Adopt a Tiger (2)
Susan rang the emergency number on the tiger cage.
"There's been a mistake," she said. "I signed up to adopt a tiger and you've delivered the tiger to my house. I only meant to donate money, I didn't expect the tiger to be sent to my house."
"That's what adopt means Mrs Hudson," the voice at the other end of the phone said. "If we wanted you to donate money to help US look after the tiger then that's what we'd have said."
"But I've no idea how to care for a tiger."
"We've sent you an email with instructions on diet, cleanliness, housing and, most important, risk management. We do have the right email address don't we?"
"Yes, I have the email. But if I'm feeding it, housing it, cleaning up it's shit, what exactly am I paying you £3 per month for."
"Admin costs. Having me at the end of the phone any time you need me."
"Well if you're here to help you could at least tell me what other people do in my situation.
"I don't know. You're the first to take up the offer. Most people are put off by the whole 'tiger in my house' thing."
Susan hung up. The admin support had been no help at all. She read the email and was horrified. By agreeing to adopt a tiger she had committed not just to paying £3 per month, but to housing, cleaning and feeding the tiger, which was now waiting for her in her front drive. The list of food the tiger required each day read like her butcher's bill for the entire year.
What to do? First things first, she would have to move it out of the front drive, the postman would never deliver while he was there. It was a heavy cage, and a heavy tiger, but the cage was on wheels, so it should be possible to move it, the delivery driver had managed. She decided to ask her neighbours. Thought they were both over sixty now, they both worked out and both did physical jobs, one working as a builder and one as a dancer, so they probably had the strength to push the tiger round the back of the house.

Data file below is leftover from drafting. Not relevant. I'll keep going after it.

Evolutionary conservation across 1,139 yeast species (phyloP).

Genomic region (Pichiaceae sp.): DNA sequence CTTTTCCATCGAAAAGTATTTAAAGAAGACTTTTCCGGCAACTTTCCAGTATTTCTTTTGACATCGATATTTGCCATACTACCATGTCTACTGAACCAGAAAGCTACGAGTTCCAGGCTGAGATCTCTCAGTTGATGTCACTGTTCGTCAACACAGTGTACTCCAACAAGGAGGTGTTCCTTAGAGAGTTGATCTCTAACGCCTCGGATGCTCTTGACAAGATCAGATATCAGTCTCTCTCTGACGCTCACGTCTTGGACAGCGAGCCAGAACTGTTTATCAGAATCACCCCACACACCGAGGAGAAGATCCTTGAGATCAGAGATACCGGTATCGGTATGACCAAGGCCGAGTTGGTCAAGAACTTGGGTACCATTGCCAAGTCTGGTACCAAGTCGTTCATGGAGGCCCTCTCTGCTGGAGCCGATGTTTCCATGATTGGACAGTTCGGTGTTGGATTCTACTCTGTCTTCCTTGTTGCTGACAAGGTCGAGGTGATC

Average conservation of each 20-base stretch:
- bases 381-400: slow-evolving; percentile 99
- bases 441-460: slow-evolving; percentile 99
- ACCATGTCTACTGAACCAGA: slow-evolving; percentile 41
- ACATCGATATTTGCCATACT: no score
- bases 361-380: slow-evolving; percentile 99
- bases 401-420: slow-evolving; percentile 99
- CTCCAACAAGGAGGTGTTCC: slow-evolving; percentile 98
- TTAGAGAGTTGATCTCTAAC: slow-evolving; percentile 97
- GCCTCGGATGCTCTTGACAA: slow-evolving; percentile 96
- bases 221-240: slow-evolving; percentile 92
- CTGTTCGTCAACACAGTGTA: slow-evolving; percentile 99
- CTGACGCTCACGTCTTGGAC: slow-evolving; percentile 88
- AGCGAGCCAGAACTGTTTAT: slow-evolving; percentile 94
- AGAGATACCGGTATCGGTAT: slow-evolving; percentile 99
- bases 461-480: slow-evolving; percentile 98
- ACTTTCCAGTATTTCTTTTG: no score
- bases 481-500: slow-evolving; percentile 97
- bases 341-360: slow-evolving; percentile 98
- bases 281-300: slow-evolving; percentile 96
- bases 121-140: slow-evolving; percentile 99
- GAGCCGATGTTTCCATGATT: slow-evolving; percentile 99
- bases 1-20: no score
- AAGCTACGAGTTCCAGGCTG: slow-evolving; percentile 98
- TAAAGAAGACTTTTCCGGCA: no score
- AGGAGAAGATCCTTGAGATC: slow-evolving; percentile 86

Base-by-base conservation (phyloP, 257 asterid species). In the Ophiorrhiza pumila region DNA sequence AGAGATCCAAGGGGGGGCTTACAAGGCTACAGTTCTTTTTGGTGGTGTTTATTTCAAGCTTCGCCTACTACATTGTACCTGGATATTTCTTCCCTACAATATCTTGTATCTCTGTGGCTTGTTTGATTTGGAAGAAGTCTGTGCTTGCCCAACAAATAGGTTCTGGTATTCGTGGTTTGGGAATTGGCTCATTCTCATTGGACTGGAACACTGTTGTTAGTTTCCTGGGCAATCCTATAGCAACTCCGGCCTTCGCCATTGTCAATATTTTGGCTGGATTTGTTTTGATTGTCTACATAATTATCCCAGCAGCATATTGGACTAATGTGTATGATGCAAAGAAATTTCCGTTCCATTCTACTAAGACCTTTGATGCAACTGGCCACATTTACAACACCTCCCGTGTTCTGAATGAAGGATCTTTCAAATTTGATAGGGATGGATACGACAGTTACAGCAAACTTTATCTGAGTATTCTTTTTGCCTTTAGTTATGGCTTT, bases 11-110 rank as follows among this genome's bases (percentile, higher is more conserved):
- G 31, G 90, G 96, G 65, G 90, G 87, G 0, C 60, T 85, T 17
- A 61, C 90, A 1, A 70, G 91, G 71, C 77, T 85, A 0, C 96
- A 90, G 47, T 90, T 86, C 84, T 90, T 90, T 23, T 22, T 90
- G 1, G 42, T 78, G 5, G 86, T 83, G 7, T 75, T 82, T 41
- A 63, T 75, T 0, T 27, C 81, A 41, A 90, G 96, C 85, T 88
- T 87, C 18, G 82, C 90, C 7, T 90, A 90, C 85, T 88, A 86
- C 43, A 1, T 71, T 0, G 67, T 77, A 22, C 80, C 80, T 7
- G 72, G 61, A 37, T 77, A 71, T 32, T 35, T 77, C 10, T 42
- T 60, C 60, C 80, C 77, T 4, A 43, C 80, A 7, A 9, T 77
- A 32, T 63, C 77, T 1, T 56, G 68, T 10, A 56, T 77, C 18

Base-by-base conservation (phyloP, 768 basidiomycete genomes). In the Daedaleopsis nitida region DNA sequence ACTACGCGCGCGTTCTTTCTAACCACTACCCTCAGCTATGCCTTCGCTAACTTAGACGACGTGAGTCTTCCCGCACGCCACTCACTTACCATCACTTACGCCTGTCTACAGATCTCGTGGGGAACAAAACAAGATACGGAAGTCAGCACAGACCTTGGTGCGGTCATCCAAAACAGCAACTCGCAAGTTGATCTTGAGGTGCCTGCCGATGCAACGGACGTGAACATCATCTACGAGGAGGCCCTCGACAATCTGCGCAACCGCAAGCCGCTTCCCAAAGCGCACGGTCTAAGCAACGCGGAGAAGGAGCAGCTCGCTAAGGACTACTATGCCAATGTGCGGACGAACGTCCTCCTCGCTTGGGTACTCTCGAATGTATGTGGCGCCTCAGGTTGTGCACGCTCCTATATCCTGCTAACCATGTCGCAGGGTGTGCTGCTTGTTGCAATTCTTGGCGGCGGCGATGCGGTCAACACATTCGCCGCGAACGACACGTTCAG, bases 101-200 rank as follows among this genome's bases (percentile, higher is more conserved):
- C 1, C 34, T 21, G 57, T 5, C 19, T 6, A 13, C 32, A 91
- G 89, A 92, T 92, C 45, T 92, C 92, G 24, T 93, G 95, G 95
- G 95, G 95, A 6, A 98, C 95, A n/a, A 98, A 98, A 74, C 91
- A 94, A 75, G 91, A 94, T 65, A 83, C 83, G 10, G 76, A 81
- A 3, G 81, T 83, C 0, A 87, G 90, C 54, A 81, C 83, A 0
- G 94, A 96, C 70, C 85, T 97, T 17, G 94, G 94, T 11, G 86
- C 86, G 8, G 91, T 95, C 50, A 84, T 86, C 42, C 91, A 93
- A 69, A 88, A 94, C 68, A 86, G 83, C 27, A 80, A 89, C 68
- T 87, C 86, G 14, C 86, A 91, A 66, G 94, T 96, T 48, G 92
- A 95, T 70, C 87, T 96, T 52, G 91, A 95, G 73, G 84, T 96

"Oh hello dear, the postman given you our magazines again?"
"No, a far more serious mix-up this time. Someone's sent me a tiger. Look, it's in my drive."
He stood on tiptoe to peer over the fence. "Oh I say, isn't he a big boy. I must get Grunt." "Grunt," he shouted, "Come here, Mrs Hudson's got a tiger in her drive."
"Wot you on about Lulu? You don't get tigers in Accrington, you been drinking your special tea again?"
"No, really look, in her drive."
"It's true Geraint," Susan said, "I signed up to one of those sponsor a tiger ads on TV and they've delivered the tiger to my house. I was wondering if you could help me push the tiger round to the back of the house, I can't leave it on the driveway."
"Of course love," said Lulu, "It's what neighbours are for, helping out with unexpected tigers and the like."
"You should go to Billy the Pie," said Grunt.
"Billy the Pie?" said Susan.
"The clown at the end of the road dear," said Lulu. "You know, big curly purple wig, red nose, the one with a clown's car in the driveway."
"Do clowns know about tigers?"
"Not all clowns dear, most childrens' entertainers wouldn't have a clue what to do if you stuck them in front of a tiger, but Billy was a circus clown, used to help with tigers when he wasn't clowning."
The two men easily pushed the cage round to the back of the house, and managed to lift it into the patio.
"Oh I really need to wee now," said Lulu.
"You always need to wee after physical jerks," said Grunt. "I don't know where it all comes from."
"We'd better go dear," said Lulu. "But we're just next door if you need anything."
"Yeah, and don't forget to see Billy," said Grunt. "He knows everything about tigers, you won't find anyone better in the whole street."
"Thank you both so much," Susan said.
And then the two men were gone. She was alone. Alone in her patio with a full-sized Bengali tiger, which looked at her with its bright tiger eyes. Who knew what the look meant?
Although the tiger was safely locked in its cage she couldn't help but give a shiver of fear.